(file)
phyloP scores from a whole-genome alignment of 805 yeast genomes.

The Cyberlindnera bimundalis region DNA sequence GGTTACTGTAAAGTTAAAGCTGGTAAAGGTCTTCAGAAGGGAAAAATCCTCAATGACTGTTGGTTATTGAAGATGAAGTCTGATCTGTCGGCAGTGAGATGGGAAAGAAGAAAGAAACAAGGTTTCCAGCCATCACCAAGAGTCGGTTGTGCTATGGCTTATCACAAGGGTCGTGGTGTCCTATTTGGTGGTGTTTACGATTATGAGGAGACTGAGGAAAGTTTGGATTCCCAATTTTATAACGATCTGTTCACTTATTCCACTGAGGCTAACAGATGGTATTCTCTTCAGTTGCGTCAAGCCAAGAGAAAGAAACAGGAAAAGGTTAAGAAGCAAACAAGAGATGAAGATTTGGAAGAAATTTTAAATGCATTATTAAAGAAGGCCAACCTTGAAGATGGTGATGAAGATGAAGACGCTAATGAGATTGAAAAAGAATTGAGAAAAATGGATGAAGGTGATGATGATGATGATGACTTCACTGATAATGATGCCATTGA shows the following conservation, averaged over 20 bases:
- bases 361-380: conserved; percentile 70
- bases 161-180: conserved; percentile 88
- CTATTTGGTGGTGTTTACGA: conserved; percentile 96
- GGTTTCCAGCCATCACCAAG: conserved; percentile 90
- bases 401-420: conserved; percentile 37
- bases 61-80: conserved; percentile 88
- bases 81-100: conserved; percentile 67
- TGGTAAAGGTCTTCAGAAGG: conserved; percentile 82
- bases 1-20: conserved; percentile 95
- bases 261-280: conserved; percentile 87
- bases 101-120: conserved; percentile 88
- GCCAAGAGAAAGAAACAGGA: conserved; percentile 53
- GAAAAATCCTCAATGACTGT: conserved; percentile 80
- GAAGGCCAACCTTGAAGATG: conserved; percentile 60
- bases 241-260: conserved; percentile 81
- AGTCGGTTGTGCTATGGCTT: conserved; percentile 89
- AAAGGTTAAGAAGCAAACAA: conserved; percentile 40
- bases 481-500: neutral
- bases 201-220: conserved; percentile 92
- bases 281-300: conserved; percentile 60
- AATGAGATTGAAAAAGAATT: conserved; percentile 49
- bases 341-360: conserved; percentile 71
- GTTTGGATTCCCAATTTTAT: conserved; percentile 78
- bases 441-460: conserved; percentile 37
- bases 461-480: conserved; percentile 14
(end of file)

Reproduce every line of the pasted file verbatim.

phyloP scores from a whole-genome alignment of 805 yeast genomes.

The Cyberlindnera bimundalis region DNA sequence GGTTACTGTAAAGTTAAAGCTGGTAAAGGTCTTCAGAAGGGAAAAATCCTCAATGACTGTTGGTTATTGAAGATGAAGTCTGATCTGTCGGCAGTGAGATGGGAAAGAAGAAAGAAACAAGGTTTCCAGCCATCACCAAGAGTCGGTTGTGCTATGGCTTATCACAAGGGTCGTGGTGTCCTATTTGGTGGTGTTTACGATTATGAGGAGACTGAGGAAAGTTTGGATTCCCAATTTTATAACGATCTGTTCACTTATTCCACTGAGGCTAACAGATGGTATTCTCTTCAGTTGCGTCAAGCCAAGAGAAAGAAACAGGAAAAGGTTAAGAAGCAAACAAGAGATGAAGATTTGGAAGAAATTTTAAATGCATTATTAAAGAAGGCCAACCTTGAAGATGGTGATGAAGATGAAGACGCTAATGAGATTGAAAAAGAATTGAGAAAAATGGATGAAGGTGATGATGATGATGATGACTTCACTGATAATGATGCCATTGA shows the following conservation, averaged over 20 bases:
- bases 361-380: conserved; percentile 70
- bases 161-180: conserved; percentile 88
- CTATTTGGTGGTGTTTACGA: conserved; percentile 96
- GGTTTCCAGCCATCACCAAG: conserved; percentile 90
- bases 401-420: conserved; percentile 37
- bases 61-80: conserved; percentile 88
- bases 81-100: conserved; percentile 67
- TGGTAAAGGTCTTCAGAAGG: conserved; percentile 82
- bases 1-20: conserved; percentile 95
- bases 261-280: conserved; percentile 87
- bases 101-120: conserved; percentile 88
- GCCAAGAGAAAGAAACAGGA: conserved; percentile 53
- GAAAAATCCTCAATGACTGT: conserved; percentile 80
- GAAGGCCAACCTTGAAGATG: conserved; percentile 60
- bases 241-260: conserved; percentile 81
- AGTCGGTTGTGCTATGGCTT: conserved; percentile 89
- AAAGGTTAAGAAGCAAACAA: conserved; percentile 40
- bases 481-500: neutral
- bases 201-220: conserved; percentile 92
- bases 281-300: conserved; percentile 60
- AATGAGATTGAAAAAGAATT: conserved; percentile 49
- bases 341-360: conserved; percentile 71
- GTTTGGATTCCCAATTTTAT: conserved; percentile 78
- bases 441-460: conserved; percentile 37
- bases 461-480: conserved; percentile 14